# Need help with proof of Vector Space (Ten Axioms)

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1. Oct 31, 2014

### Aristotle

Let S={x ∈ R; -π/2 < x < π/2 } and let V be the subset of R2 given by V=S^2={(x,y); -π/2 < x < π/2}, with vector addition ( (+) ).

For each (for every) u V, For each (for every) v ∈ V with u=(x1 , y1) and v=(x2,y2)

u+v = (arctan (tan(x1)+tan(x2)), arctan (tan(y1)+tan(y2)) )

Note: The vectors are ordered pairs of real numbers between -π/2 and π/2, and we are using non-standard vector addition.

Show that V with the designated operations forms a vector space.
Make sure that you show verification for EACH of the ten Vector Space Axioms.

My question is how would you apply the additive identity to prove that u+0=u to show that V forms a vector space?

2. Nov 1, 2014

### Fredrik

Staff Emeritus
Note: I moved this thread here from the linear algebra forum.

You simply find a $z\in V$ such that $u+z=z+u=u$ for all $u\in V$. Once you have found such a $z$, you move on to verify the next axiom.

This is a textbook-style problem, so I have moved it to homework forum. If you need further assistance, you will have to show us your own attempt to solve the problem up to the point where you're stuck.

3. Nov 1, 2014

### RUber

arctan (tan x + tan 0) = ?

4. Nov 1, 2014

### Ray Vickson

How are you defining "multiplication by a scalar": $c \cdot \vec{u}, \: c \in \mathbb{R}, \vec{u} \in V$?

5. Nov 1, 2014

### mathwonk

this seems "trivial", if looked at correctly. i.e. R^2 is a vector space under the usual operations, so if V is any set at all and f:V-->R^2 and g:R^2-->V are mutually inverse bijections, then defining a+b as g(f(a)+f(b)), for all a,b, in V, and ca = g(cf(a)), for all c in R and a in V, makes V a carbon copy of the vector space R^2. That's what your exercise is doing, with f = (tan,tan), and g = (arctan,arctan). I.e. the operations are the ones in R^2, which we know satisfy the axioms, but we are renaming the vectors (x,y) in R^2 as the pair (arctan(x), arctan(y)) in (-π/2,π/2) x (-π/2,π/2).

Checking all this stuff directly is silly in my opinion as it teaches you nothing except review of the axioms. Thus I advise you try to understand what I said here.

6. Nov 1, 2014

### HallsofIvy

Staff Emeritus
That's true if you know that f and g are "one to one, onto" functions.

7. Nov 1, 2014

### Aristotle

I figured that one out...but for the Closure Under Addition, how do I go about actually "testing" to see if u+v is in V? Kinda stuck there..
Do i choose numbers between -pi/2 to pi/2? Somebody please show me one example so I can understand. :(

8. Nov 1, 2014

### RUber

Yes, you have to choose them from the space itself which is defined on (-pi/2 , pi/2).
The areas where this could break down would be for 2 negative values close to -pi/2 or 2 positive values near pi/2.

If you can show that the sum of the tangents is still in the domain of the arctan function, and that the arctan function will still return something in (-pi\2, pi/2), you should be done.

9. Nov 1, 2014

### Aristotle

Okay so here's my approach on it. I chose my u=(x1, y1) and my v=(x2, y2) as to be u=(pi/4,/pi/6) and v=(pi/3,-pi/4) and plugged in my numbers
u+v = (arctan(tan(pi/4)+tan(pi/3)), arctan(tan(pi/6)+tan(-pi/4)) = (arctan(1+srt(3)), arctan( srt(3)/2 - 1))

Is that on the correct path? Also thank you for helping me.

10. Nov 1, 2014

### RUber

I think the broader question is what are the domain and range of the arctan function?
If you can show that the arctan( tan x + tan y ) for x,y in (-pi/2, pi/2) is in that same interval, you don't need to show it with test values.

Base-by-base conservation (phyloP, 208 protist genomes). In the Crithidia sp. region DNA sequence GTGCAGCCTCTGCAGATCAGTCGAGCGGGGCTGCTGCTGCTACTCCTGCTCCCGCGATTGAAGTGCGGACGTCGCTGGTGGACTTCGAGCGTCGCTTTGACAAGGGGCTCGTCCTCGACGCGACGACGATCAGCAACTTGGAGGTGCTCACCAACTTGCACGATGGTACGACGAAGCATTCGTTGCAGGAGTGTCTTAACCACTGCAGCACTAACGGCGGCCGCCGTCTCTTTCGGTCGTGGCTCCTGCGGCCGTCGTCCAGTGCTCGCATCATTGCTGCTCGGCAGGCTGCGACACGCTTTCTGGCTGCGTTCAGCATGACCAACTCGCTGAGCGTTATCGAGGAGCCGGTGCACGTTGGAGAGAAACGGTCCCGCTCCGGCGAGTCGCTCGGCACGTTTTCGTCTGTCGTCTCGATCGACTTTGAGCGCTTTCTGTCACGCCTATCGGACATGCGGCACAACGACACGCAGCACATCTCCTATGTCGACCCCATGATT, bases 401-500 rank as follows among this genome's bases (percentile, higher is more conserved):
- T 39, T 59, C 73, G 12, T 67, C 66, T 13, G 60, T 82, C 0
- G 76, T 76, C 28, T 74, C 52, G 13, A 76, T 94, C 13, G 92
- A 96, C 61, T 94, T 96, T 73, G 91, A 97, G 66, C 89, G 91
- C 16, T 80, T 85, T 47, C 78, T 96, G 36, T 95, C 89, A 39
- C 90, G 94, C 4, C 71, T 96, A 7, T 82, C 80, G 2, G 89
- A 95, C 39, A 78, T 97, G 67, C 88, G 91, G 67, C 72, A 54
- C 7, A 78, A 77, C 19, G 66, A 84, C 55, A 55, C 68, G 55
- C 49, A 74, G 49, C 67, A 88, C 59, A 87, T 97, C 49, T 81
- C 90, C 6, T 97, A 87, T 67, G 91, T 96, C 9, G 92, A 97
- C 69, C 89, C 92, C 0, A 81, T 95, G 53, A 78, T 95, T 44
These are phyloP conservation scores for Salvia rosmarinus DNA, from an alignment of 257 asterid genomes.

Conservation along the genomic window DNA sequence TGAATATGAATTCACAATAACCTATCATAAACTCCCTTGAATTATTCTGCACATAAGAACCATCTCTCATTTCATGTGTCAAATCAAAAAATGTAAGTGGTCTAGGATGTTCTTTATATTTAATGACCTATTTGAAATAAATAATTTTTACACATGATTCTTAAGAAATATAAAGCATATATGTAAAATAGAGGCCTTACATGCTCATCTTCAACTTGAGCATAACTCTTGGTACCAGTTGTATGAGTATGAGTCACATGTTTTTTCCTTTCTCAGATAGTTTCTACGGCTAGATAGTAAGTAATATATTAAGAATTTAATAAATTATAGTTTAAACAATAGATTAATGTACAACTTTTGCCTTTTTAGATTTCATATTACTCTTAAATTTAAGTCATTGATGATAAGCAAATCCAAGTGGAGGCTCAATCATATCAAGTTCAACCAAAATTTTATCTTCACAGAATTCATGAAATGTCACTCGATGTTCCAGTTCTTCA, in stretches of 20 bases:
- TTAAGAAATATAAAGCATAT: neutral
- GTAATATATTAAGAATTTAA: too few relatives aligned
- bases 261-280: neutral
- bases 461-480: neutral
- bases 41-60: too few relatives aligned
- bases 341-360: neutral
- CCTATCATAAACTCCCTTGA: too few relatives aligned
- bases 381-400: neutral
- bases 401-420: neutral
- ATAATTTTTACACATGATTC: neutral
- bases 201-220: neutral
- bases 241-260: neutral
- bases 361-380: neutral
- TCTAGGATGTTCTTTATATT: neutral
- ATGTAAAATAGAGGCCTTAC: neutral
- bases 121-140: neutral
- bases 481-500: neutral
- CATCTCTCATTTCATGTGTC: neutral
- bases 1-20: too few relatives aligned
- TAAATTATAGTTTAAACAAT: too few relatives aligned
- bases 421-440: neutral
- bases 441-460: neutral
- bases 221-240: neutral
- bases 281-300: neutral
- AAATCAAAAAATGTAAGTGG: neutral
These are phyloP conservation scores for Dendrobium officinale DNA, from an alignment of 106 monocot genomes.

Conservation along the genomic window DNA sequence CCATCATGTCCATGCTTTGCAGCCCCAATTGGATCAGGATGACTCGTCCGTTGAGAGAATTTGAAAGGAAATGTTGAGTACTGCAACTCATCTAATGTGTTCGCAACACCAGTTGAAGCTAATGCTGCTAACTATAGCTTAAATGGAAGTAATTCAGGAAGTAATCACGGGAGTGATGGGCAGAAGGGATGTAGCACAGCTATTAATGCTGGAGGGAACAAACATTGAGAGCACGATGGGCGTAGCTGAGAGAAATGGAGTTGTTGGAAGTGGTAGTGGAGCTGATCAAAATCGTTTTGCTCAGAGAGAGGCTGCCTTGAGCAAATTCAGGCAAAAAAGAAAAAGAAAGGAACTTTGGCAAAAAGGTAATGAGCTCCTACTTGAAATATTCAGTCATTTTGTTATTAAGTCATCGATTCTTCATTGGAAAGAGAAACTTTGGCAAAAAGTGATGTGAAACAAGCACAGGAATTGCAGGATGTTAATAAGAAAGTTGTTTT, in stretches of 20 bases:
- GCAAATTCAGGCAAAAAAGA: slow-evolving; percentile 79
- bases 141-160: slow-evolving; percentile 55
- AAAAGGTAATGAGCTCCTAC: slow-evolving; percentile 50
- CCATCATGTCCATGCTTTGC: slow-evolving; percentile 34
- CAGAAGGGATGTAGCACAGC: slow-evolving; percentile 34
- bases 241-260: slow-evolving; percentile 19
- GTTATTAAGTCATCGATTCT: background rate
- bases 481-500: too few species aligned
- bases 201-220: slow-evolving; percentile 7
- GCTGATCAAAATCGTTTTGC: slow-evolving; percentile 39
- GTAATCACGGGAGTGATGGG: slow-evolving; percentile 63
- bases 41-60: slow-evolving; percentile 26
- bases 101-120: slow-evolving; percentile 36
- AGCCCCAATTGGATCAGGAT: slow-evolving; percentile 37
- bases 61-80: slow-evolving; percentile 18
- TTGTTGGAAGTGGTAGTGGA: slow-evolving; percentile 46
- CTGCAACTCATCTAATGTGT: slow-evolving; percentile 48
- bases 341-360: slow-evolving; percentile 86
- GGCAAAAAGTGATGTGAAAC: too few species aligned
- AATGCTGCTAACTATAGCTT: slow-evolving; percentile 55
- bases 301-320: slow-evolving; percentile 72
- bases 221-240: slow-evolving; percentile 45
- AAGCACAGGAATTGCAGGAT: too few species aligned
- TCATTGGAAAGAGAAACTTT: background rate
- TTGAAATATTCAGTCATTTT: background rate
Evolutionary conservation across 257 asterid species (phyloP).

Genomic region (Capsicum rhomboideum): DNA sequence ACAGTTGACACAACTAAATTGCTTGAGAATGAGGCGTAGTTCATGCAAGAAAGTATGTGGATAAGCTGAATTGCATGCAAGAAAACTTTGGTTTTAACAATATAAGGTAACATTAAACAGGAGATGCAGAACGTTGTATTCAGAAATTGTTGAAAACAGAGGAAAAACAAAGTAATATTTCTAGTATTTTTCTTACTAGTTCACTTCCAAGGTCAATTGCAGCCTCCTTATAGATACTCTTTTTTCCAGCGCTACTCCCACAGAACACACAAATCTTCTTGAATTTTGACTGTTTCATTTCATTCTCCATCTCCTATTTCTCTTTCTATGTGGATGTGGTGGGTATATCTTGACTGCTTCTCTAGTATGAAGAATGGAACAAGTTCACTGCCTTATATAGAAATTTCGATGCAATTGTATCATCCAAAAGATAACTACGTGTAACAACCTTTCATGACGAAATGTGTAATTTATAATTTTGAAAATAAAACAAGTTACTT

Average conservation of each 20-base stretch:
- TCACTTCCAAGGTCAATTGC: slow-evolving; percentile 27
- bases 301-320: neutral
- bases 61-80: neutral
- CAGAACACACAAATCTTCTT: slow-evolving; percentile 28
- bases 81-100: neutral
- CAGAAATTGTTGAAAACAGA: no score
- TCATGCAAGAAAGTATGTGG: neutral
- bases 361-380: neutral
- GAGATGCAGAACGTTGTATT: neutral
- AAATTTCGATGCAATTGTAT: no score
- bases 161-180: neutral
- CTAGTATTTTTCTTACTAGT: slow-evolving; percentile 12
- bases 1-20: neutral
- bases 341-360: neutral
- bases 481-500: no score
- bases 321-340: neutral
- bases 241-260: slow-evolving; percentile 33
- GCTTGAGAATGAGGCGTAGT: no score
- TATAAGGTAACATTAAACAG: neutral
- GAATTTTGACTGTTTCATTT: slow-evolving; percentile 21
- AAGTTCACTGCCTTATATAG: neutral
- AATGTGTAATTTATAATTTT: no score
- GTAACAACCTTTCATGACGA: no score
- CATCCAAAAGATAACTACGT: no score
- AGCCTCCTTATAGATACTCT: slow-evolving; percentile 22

The test values should help you to get a sense of what the function is doing...and of course if you see something that doesn't work, you have disproof by counterexample.

11. Nov 1, 2014

### Fredrik

Staff Emeritus
That's not the correct path. You don't get to choose the choose the numbers. You have to leave them arbitrary. The proof should start like this:

Let $\mathbf u,\mathbf v\in V$ be arbitrary. Let $a,b,c,d$ be elements of S such that $\mathbf u=(a,b)$ and $\mathbf v=(c,d)$. We have
$$\mathbf u+\mathbf v=(a,b)+(c,d)=\cdots$$

12. Nov 1, 2014

### Aristotle

Ah I see. So to make sure I fully understand the proof you stated...you're saying that as we let u and v be a member of V, a, b, c, d (the domain of x and y for arctan correct? e.g: S={x ∈ R; -pi/2<x<pi/2} , we can have two vectors that will satisfy to result in u+v?

13. Nov 1, 2014

### Aristotle

Well the domain for arctan is all real number..
The range, or output, of Tan–1 x is angles between –90 and 90 degrees or, in radians, between

14. Nov 1, 2014

### RUber

So then, using the method that Fredrik suggested, will the resulting sum be in your space?

15. Nov 1, 2014

### Fredrik

Staff Emeritus
I don't understand your question. Note however that it's not enough to have two vectors $\mathbf u,\mathbf v$ such that $\mathbf u+\mathbf v\in V$. We need $\mathbf u+\mathbf v\in V$ to be true for all $\mathbf u,\mathbf v$ in V.

16. Nov 1, 2014

### Aristotle

Thank you! Also last question..I'm down to my last axiom #9 of scalar multiplication where c1(c2u)=(cd)u

Heres my approach to it...by the way am I suppose to do c1(c2u) or c1(c2v) ? Or does it even matter? Im not sure if it matters whether i use vector u or v to prove this? Should I do v because I'm given c x v = (arctan (c * tan (x2) ), arctan (c *tan(y2) ) ) to prove the last 5 axioms of scalar multiplication?

c1(c2u) = c1(arctan(c2(tan(x1))), arctan(c2(tan(y1))))

= (arctan(c1(tan[arctan(c2(tan(x1)))])), arctan(c1(tan[arctan(c2(tan(y1)))])))

= (arctan(c1(c2(tan(x1)))), arctan(c1(c2(tan(y1)))))

= (arctan(c1c2(tan(x1))), arctan(c1c2(tan(y1))))

= (c1c2)(x1,y1) = (c1c2)u

17. Nov 1, 2014

### RUber

That looks right based on the definition you gave for scalar multiplication.

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